Our landlady demanded that we leave and find another apartment. According to her, my child is so noisy and is disturbing the other tenants. Before I signed the contract, the landlady asked if I had a child, and I said yes, in fact 2 children, a 10-year-old and a 2-year-old. Based on our contract, I did not violate any of her terms. Now, I am willing to leave, but I told her that she must pay for my expenses for moving my things, Internet connection fee and cable connection fee, but she refused. Is she correct in forcing us to leave? She only gave us a verbal notice. What should I do?
You did not mention the amount of rent you are required to pay for your apartment. In discussing your problem, we must assume two scenarios. The first scenario is that the rent in your apartment is not more than P10,000, and the other scenario is that the rent in your apartment is more than P10,000.
In the first case, it is Republic Act (RA) 9653 or the Rent Control Act of 2009 that applies. According to Section 9 of the law, a lessor may demand the lessee to vacate the premises and file an action for judicial ejectment when there is (1) an assignment of lease or subleasing of the residential units in whole or in part, including the ac-ceptance of boarders or bedspacers, without the consent of the owner/lessor; (2) arrears in payment of rent for a total of three months; (3) legitimate need of the owner/lessor to repossess his/her share or property for his/her own use or the use of any immediate family member as a residential unit; (4) need of the lessor to make necessary repairs of the leased premises, which is the subject of an existing order of condemnation by appropriate authori-ties concerned in order to make the said premises safe and habitable; and, (5) expiration of the period of the lease contract.
On the other hand, if the rent is more than P10,000, it is the Civil Code that applies. According to Article 1673 of the Civil Code, a lessor may file for judicial ejectment relative to any of the following causes: (1) the term of the lease has expired; (2) lack of payment of the price stipulated; (3) violation of any of the conditions agreed upon in the contract; and, (4) unauthorized use or service by the lessee of the thing leased. Except on the first ground, the les-sor must make a written demand to the lessee to pay and vacate before the lessor can file an action for ejectment in court.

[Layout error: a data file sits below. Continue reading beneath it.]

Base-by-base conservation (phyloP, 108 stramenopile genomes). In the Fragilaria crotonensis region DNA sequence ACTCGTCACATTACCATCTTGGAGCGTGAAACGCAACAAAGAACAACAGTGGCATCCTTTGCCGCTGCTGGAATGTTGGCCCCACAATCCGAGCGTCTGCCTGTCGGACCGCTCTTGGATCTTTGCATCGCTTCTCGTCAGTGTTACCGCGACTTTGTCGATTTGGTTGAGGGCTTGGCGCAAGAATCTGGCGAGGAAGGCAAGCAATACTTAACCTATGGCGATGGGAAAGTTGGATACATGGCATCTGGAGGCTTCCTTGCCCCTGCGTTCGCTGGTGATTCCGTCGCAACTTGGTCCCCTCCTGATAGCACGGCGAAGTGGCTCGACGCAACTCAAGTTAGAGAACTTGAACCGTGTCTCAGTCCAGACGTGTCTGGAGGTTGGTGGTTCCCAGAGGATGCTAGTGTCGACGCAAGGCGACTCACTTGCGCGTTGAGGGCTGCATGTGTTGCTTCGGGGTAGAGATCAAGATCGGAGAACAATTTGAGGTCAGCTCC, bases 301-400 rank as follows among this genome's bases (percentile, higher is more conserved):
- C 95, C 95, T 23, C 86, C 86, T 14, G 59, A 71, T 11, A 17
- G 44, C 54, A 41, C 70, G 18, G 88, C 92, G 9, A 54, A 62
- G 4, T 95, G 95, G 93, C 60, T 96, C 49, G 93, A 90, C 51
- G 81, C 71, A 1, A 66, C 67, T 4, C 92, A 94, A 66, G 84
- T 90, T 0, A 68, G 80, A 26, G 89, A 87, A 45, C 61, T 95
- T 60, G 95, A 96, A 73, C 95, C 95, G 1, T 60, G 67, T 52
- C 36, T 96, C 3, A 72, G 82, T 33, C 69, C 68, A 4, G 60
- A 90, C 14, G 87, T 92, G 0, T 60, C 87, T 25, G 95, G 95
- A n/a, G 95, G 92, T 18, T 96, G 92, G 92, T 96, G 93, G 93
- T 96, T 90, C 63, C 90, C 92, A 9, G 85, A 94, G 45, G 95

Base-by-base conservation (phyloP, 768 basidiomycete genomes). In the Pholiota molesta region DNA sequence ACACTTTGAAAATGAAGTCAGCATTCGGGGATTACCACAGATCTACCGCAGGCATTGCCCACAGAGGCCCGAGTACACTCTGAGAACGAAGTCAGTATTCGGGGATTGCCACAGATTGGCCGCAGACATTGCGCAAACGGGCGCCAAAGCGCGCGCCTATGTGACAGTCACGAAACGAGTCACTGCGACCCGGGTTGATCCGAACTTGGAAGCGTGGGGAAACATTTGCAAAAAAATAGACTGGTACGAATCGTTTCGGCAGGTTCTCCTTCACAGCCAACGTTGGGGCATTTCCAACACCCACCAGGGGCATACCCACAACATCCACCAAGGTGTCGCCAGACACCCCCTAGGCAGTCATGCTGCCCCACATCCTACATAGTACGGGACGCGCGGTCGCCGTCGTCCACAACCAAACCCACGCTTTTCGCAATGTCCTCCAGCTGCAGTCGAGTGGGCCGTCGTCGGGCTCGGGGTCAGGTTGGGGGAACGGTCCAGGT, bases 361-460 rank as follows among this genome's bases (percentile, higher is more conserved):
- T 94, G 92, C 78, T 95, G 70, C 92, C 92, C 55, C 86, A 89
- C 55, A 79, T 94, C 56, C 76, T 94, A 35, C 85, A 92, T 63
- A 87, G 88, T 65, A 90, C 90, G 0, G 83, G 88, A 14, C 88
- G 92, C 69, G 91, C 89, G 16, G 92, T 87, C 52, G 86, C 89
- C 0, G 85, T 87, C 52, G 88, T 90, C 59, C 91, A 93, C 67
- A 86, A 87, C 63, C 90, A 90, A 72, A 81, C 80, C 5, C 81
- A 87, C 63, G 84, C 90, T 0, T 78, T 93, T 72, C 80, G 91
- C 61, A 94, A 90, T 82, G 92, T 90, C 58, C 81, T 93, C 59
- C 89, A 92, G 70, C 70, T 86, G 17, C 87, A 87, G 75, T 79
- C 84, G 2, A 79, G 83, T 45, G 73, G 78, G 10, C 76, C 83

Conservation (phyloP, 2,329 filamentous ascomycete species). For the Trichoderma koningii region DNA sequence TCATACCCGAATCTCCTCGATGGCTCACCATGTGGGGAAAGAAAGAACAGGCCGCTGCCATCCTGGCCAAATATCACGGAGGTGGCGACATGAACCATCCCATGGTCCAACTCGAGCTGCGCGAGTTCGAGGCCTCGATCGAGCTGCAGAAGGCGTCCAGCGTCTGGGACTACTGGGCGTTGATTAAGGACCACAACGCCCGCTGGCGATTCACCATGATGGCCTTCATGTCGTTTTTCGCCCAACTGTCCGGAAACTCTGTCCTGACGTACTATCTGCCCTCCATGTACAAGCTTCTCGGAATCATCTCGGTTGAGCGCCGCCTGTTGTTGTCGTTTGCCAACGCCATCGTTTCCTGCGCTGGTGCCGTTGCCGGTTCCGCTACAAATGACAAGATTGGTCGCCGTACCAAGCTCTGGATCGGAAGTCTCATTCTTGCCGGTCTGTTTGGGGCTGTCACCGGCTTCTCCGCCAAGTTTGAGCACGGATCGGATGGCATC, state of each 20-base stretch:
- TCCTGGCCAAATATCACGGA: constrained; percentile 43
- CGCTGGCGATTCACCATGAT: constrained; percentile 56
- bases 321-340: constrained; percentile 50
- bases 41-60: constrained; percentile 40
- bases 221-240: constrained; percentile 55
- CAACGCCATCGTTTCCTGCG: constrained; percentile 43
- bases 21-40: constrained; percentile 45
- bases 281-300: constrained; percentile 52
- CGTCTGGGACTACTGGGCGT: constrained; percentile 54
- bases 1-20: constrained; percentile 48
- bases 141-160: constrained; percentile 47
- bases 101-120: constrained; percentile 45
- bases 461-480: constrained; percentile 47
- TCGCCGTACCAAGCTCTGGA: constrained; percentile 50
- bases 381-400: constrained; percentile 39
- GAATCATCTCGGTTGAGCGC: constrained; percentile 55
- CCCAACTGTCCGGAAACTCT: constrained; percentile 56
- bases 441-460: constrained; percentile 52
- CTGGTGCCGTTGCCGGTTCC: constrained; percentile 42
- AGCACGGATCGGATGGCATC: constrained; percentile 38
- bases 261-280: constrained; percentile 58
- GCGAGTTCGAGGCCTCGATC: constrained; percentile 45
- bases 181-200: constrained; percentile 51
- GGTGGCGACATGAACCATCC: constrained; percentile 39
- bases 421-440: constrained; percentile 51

As you can see in both situations, the grounds apply to a judicial ejectment or an ejectment by a court order. This is because a person in possession of a property has a right to be respected in his possession, as provided in Article 539 of the Civil Code. In addition, the article also states that “should he be disturbed therein, he shall be protected in or restored to said possession by means established by the laws and the Rules of Court.”
Article 536 of the Civil Code also states, “In no case may possession be acquired through force or intimidation as long as there is a possessor who objects thereto. He who believes that he has an action or a right to deprive an-other of the holding of a thing must invoke the aid of the competent court, if the holder should refuse to deliver the thing.”
If your lessor proves that he has a valid reason to have you ejected, he may seek help from the courts to order you to leave your apartment. But, according to your letter, none of these grounds are present in your situation wheth-er under the Civil Code or in RA 9653.
If your landlady is adamant that she wants you out of her apartment, because of your noisy child, but you did not violate any provision of your lease contract, or you did not commit any of the grounds for judicial ejectment as we have enumerated above, then you must assert your right as tenant not to be ejected from your unit. If she firmly believes that she has a right to eject you, she must seek the aid of the courts and prove that her reason is valid.
We hope that we were able to enlighten you on the matter. Please be reminded that this advice is based solely on the facts you have narrated and our appreciation of the same. Our opinion may vary when other facts are changed or elaborated.
Editor’s note: Dear PAO is a daily column of the Public Attorney’s Office. Questions for Chief Acosata may be sent to email@example.com